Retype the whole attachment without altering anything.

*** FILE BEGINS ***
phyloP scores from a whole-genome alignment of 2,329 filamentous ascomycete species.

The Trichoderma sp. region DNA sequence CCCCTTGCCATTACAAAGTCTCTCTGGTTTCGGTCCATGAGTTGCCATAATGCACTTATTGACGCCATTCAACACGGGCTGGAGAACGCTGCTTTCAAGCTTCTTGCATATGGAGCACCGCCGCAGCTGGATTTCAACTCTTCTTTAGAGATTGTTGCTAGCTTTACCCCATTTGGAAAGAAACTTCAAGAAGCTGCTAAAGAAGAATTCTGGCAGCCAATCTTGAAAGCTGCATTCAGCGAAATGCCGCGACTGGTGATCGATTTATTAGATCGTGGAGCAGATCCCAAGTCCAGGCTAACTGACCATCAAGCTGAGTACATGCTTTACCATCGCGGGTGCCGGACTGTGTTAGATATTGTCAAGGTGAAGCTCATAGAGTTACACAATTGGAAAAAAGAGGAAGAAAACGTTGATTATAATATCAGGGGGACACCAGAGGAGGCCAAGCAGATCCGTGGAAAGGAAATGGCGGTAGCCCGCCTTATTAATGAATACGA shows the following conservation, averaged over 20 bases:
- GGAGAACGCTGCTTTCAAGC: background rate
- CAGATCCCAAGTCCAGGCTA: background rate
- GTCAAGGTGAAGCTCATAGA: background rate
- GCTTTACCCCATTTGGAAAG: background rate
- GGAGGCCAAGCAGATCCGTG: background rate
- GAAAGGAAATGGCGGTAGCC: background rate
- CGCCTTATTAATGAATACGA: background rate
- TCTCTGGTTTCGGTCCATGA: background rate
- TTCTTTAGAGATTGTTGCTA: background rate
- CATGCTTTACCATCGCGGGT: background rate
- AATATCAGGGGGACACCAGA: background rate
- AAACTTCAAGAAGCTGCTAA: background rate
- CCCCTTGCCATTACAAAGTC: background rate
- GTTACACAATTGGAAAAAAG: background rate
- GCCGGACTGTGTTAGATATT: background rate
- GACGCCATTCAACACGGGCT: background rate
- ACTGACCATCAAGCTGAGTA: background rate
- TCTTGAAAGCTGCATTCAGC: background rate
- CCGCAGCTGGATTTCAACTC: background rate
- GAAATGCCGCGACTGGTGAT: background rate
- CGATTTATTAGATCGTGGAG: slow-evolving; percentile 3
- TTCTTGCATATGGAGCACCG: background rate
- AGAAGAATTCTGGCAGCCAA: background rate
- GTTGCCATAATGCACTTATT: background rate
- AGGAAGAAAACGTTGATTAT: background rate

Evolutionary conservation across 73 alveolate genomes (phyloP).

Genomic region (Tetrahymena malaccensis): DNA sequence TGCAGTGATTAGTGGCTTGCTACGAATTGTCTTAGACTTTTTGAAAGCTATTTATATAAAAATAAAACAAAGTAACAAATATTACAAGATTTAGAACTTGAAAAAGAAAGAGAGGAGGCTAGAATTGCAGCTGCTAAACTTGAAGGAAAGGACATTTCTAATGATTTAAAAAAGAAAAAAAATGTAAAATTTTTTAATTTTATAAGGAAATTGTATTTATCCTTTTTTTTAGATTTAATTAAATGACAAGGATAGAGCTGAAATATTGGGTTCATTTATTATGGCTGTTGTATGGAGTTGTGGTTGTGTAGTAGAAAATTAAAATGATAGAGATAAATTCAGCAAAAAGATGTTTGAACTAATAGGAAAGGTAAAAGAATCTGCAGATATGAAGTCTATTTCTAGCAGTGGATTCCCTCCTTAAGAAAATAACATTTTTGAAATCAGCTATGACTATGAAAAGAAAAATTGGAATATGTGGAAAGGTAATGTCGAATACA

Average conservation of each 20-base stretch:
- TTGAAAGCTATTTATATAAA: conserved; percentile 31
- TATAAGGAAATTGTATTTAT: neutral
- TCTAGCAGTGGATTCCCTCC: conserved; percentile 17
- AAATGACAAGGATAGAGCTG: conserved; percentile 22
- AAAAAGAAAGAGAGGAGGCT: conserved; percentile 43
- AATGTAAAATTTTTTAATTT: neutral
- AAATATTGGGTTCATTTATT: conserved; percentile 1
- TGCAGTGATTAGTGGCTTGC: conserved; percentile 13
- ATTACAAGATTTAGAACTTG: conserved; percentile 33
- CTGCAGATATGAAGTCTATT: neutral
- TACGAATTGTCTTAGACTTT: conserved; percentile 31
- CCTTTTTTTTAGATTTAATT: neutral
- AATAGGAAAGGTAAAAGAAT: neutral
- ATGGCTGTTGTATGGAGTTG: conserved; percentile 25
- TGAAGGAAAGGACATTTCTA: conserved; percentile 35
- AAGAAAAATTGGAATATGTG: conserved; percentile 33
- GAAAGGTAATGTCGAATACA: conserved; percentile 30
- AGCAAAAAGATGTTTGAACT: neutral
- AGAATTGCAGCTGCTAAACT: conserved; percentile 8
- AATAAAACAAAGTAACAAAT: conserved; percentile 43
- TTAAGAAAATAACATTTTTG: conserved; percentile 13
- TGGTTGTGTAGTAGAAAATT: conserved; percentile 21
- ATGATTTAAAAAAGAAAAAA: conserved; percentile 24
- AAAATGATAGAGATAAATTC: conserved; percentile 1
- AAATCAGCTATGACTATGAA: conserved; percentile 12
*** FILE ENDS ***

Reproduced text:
phyloP scores from a whole-genome alignment of 2,329 filamentous ascomycete species.

The Trichoderma sp. region DNA sequence CCCCTTGCCATTACAAAGTCTCTCTGGTTTCGGTCCATGAGTTGCCATAATGCACTTATTGACGCCATTCAACACGGGCTGGAGAACGCTGCTTTCAAGCTTCTTGCATATGGAGCACCGCCGCAGCTGGATTTCAACTCTTCTTTAGAGATTGTTGCTAGCTTTACCCCATTTGGAAAGAAACTTCAAGAAGCTGCTAAAGAAGAATTCTGGCAGCCAATCTTGAAAGCTGCATTCAGCGAAATGCCGCGACTGGTGATCGATTTATTAGATCGTGGAGCAGATCCCAAGTCCAGGCTAACTGACCATCAAGCTGAGTACATGCTTTACCATCGCGGGTGCCGGACTGTGTTAGATATTGTCAAGGTGAAGCTCATAGAGTTACACAATTGGAAAAAAGAGGAAGAAAACGTTGATTATAATATCAGGGGGACACCAGAGGAGGCCAAGCAGATCCGTGGAAAGGAAATGGCGGTAGCCCGCCTTATTAATGAATACGA shows the following conservation, averaged over 20 bases:
- GGAGAACGCTGCTTTCAAGC: background rate
- CAGATCCCAAGTCCAGGCTA: background rate
- GTCAAGGTGAAGCTCATAGA: background rate
- GCTTTACCCCATTTGGAAAG: background rate
- GGAGGCCAAGCAGATCCGTG: background rate
- GAAAGGAAATGGCGGTAGCC: background rate
- CGCCTTATTAATGAATACGA: background rate
- TCTCTGGTTTCGGTCCATGA: background rate
- TTCTTTAGAGATTGTTGCTA: background rate
- CATGCTTTACCATCGCGGGT: background rate
- AATATCAGGGGGACACCAGA: background rate
- AAACTTCAAGAAGCTGCTAA: background rate
- CCCCTTGCCATTACAAAGTC: background rate
- GTTACACAATTGGAAAAAAG: background rate
- GCCGGACTGTGTTAGATATT: background rate
- GACGCCATTCAACACGGGCT: background rate
- ACTGACCATCAAGCTGAGTA: background rate
- TCTTGAAAGCTGCATTCAGC: background rate
- CCGCAGCTGGATTTCAACTC: background rate
- GAAATGCCGCGACTGGTGAT: background rate
- CGATTTATTAGATCGTGGAG: slow-evolving; percentile 3
- TTCTTGCATATGGAGCACCG: background rate
- AGAAGAATTCTGGCAGCCAA: background rate
- GTTGCCATAATGCACTTATT: background rate
- AGGAAGAAAACGTTGATTAT: background rate

Evolutionary conservation across 73 alveolate genomes (phyloP).

Genomic region (Tetrahymena malaccensis): DNA sequence TGCAGTGATTAGTGGCTTGCTACGAATTGTCTTAGACTTTTTGAAAGCTATTTATATAAAAATAAAACAAAGTAACAAATATTACAAGATTTAGAACTTGAAAAAGAAAGAGAGGAGGCTAGAATTGCAGCTGCTAAACTTGAAGGAAAGGACATTTCTAATGATTTAAAAAAGAAAAAAAATGTAAAATTTTTTAATTTTATAAGGAAATTGTATTTATCCTTTTTTTTAGATTTAATTAAATGACAAGGATAGAGCTGAAATATTGGGTTCATTTATTATGGCTGTTGTATGGAGTTGTGGTTGTGTAGTAGAAAATTAAAATGATAGAGATAAATTCAGCAAAAAGATGTTTGAACTAATAGGAAAGGTAAAAGAATCTGCAGATATGAAGTCTATTTCTAGCAGTGGATTCCCTCCTTAAGAAAATAACATTTTTGAAATCAGCTATGACTATGAAAAGAAAAATTGGAATATGTGGAAAGGTAATGTCGAATACA

Average conservation of each 20-base stretch:
- TTGAAAGCTATTTATATAAA: conserved; percentile 31
- TATAAGGAAATTGTATTTAT: neutral
- TCTAGCAGTGGATTCCCTCC: conserved; percentile 17
- AAATGACAAGGATAGAGCTG: conserved; percentile 22
- AAAAAGAAAGAGAGGAGGCT: conserved; percentile 43
- AATGTAAAATTTTTTAATTT: neutral
- AAATATTGGGTTCATTTATT: conserved; percentile 1
- TGCAGTGATTAGTGGCTTGC: conserved; percentile 13
- ATTACAAGATTTAGAACTTG: conserved; percentile 33
- CTGCAGATATGAAGTCTATT: neutral
- TACGAATTGTCTTAGACTTT: conserved; percentile 31
- CCTTTTTTTTAGATTTAATT: neutral
- AATAGGAAAGGTAAAAGAAT: neutral
- ATGGCTGTTGTATGGAGTTG: conserved; percentile 25
- TGAAGGAAAGGACATTTCTA: conserved; percentile 35
- AAGAAAAATTGGAATATGTG: conserved; percentile 33
- GAAAGGTAATGTCGAATACA: conserved; percentile 30
- AGCAAAAAGATGTTTGAACT: neutral
- AGAATTGCAGCTGCTAAACT: conserved; percentile 8
- AATAAAACAAAGTAACAAAT: conserved; percentile 43
- TTAAGAAAATAACATTTTTG: conserved; percentile 13
- TGGTTGTGTAGTAGAAAATT: conserved; percentile 21
- ATGATTTAAAAAAGAAAAAA: conserved; percentile 24
- AAAATGATAGAGATAAATTC: conserved; percentile 1
- AAATCAGCTATGACTATGAA: conserved; percentile 12